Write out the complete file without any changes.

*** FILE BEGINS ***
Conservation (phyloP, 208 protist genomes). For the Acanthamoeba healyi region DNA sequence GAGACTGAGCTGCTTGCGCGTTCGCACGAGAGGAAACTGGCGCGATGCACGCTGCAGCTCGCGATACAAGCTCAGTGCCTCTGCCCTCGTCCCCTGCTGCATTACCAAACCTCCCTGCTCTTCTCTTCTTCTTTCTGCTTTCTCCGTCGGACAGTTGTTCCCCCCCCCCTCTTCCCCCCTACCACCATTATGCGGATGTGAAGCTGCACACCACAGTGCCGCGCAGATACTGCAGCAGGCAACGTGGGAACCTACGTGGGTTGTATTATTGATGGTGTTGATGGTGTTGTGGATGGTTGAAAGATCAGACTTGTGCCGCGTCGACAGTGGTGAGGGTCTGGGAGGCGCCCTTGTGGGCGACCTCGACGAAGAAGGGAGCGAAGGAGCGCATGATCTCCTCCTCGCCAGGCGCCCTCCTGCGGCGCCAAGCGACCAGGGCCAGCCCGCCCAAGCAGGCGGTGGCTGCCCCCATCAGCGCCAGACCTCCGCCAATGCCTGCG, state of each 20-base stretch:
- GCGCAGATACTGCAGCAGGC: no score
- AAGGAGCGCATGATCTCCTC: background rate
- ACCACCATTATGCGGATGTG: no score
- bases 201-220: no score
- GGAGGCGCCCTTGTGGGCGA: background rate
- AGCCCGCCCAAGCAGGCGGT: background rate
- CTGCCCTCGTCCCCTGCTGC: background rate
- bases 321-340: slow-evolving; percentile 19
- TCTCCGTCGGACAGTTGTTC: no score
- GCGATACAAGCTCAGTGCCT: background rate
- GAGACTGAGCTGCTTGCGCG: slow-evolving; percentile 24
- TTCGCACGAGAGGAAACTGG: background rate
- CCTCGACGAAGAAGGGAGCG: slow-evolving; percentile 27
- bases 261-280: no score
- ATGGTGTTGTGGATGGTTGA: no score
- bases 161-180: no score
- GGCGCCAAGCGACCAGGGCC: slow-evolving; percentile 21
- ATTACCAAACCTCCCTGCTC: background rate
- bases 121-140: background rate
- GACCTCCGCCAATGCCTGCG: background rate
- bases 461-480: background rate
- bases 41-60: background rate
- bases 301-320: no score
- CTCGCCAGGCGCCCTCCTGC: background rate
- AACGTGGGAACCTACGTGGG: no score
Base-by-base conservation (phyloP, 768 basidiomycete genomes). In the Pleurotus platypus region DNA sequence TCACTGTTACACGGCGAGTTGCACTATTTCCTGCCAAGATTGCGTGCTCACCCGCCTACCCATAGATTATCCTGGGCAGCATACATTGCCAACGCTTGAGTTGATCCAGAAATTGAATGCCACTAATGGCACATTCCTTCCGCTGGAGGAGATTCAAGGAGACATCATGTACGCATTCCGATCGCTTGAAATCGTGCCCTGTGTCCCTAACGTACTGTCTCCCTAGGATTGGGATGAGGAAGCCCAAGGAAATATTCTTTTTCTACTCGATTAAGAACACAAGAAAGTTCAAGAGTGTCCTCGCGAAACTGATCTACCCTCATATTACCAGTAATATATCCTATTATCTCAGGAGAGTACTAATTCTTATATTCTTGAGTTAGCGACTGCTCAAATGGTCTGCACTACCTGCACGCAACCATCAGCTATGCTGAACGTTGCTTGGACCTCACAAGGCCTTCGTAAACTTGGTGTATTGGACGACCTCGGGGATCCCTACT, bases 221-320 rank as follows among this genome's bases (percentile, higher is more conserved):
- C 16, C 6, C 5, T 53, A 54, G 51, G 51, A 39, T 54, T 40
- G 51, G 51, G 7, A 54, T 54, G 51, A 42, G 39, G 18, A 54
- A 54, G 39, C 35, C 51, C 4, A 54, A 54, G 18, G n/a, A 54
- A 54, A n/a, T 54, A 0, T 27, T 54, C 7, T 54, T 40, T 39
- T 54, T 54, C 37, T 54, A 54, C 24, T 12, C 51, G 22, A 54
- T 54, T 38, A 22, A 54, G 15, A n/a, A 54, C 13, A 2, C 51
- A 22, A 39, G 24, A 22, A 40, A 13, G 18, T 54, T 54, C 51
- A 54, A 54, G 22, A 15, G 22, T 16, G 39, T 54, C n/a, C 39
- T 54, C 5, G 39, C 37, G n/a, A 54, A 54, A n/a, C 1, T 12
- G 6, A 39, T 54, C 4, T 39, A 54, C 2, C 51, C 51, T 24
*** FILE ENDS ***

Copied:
Conservation (phyloP, 208 protist genomes). For the Acanthamoeba healyi region DNA sequence GAGACTGAGCTGCTTGCGCGTTCGCACGAGAGGAAACTGGCGCGATGCACGCTGCAGCTCGCGATACAAGCTCAGTGCCTCTGCCCTCGTCCCCTGCTGCATTACCAAACCTCCCTGCTCTTCTCTTCTTCTTTCTGCTTTCTCCGTCGGACAGTTGTTCCCCCCCCCCTCTTCCCCCCTACCACCATTATGCGGATGTGAAGCTGCACACCACAGTGCCGCGCAGATACTGCAGCAGGCAACGTGGGAACCTACGTGGGTTGTATTATTGATGGTGTTGATGGTGTTGTGGATGGTTGAAAGATCAGACTTGTGCCGCGTCGACAGTGGTGAGGGTCTGGGAGGCGCCCTTGTGGGCGACCTCGACGAAGAAGGGAGCGAAGGAGCGCATGATCTCCTCCTCGCCAGGCGCCCTCCTGCGGCGCCAAGCGACCAGGGCCAGCCCGCCCAAGCAGGCGGTGGCTGCCCCCATCAGCGCCAGACCTCCGCCAATGCCTGCG, state of each 20-base stretch:
- GCGCAGATACTGCAGCAGGC: no score
- AAGGAGCGCATGATCTCCTC: background rate
- ACCACCATTATGCGGATGTG: no score
- bases 201-220: no score
- GGAGGCGCCCTTGTGGGCGA: background rate
- AGCCCGCCCAAGCAGGCGGT: background rate
- CTGCCCTCGTCCCCTGCTGC: background rate
- bases 321-340: slow-evolving; percentile 19
- TCTCCGTCGGACAGTTGTTC: no score
- GCGATACAAGCTCAGTGCCT: background rate
- GAGACTGAGCTGCTTGCGCG: slow-evolving; percentile 24
- TTCGCACGAGAGGAAACTGG: background rate
- CCTCGACGAAGAAGGGAGCG: slow-evolving; percentile 27
- bases 261-280: no score
- ATGGTGTTGTGGATGGTTGA: no score
- bases 161-180: no score
- GGCGCCAAGCGACCAGGGCC: slow-evolving; percentile 21
- ATTACCAAACCTCCCTGCTC: background rate
- bases 121-140: background rate
- GACCTCCGCCAATGCCTGCG: background rate
- bases 461-480: background rate
- bases 41-60: background rate
- bases 301-320: no score
- CTCGCCAGGCGCCCTCCTGC: background rate
- AACGTGGGAACCTACGTGGG: no score
Base-by-base conservation (phyloP, 768 basidiomycete genomes). In the Pleurotus platypus region DNA sequence TCACTGTTACACGGCGAGTTGCACTATTTCCTGCCAAGATTGCGTGCTCACCCGCCTACCCATAGATTATCCTGGGCAGCATACATTGCCAACGCTTGAGTTGATCCAGAAATTGAATGCCACTAATGGCACATTCCTTCCGCTGGAGGAGATTCAAGGAGACATCATGTACGCATTCCGATCGCTTGAAATCGTGCCCTGTGTCCCTAACGTACTGTCTCCCTAGGATTGGGATGAGGAAGCCCAAGGAAATATTCTTTTTCTACTCGATTAAGAACACAAGAAAGTTCAAGAGTGTCCTCGCGAAACTGATCTACCCTCATATTACCAGTAATATATCCTATTATCTCAGGAGAGTACTAATTCTTATATTCTTGAGTTAGCGACTGCTCAAATGGTCTGCACTACCTGCACGCAACCATCAGCTATGCTGAACGTTGCTTGGACCTCACAAGGCCTTCGTAAACTTGGTGTATTGGACGACCTCGGGGATCCCTACT, bases 221-320 rank as follows among this genome's bases (percentile, higher is more conserved):
- C 16, C 6, C 5, T 53, A 54, G 51, G 51, A 39, T 54, T 40
- G 51, G 51, G 7, A 54, T 54, G 51, A 42, G 39, G 18, A 54
- A 54, G 39, C 35, C 51, C 4, A 54, A 54, G 18, G n/a, A 54
- A 54, A n/a, T 54, A 0, T 27, T 54, C 7, T 54, T 40, T 39
- T 54, T 54, C 37, T 54, A 54, C 24, T 12, C 51, G 22, A 54
- T 54, T 38, A 22, A 54, G 15, A n/a, A 54, C 13, A 2, C 51
- A 22, A 39, G 24, A 22, A 40, A 13, G 18, T 54, T 54, C 51
- A 54, A 54, G 22, A 15, G 22, T 16, G 39, T 54, C n/a, C 39
- T 54, C 5, G 39, C 37, G n/a, A 54, A 54, A n/a, C 1, T 12
- G 6, A 39, T 54, C 4, T 39, A 54, C 2, C 51, C 51, T 24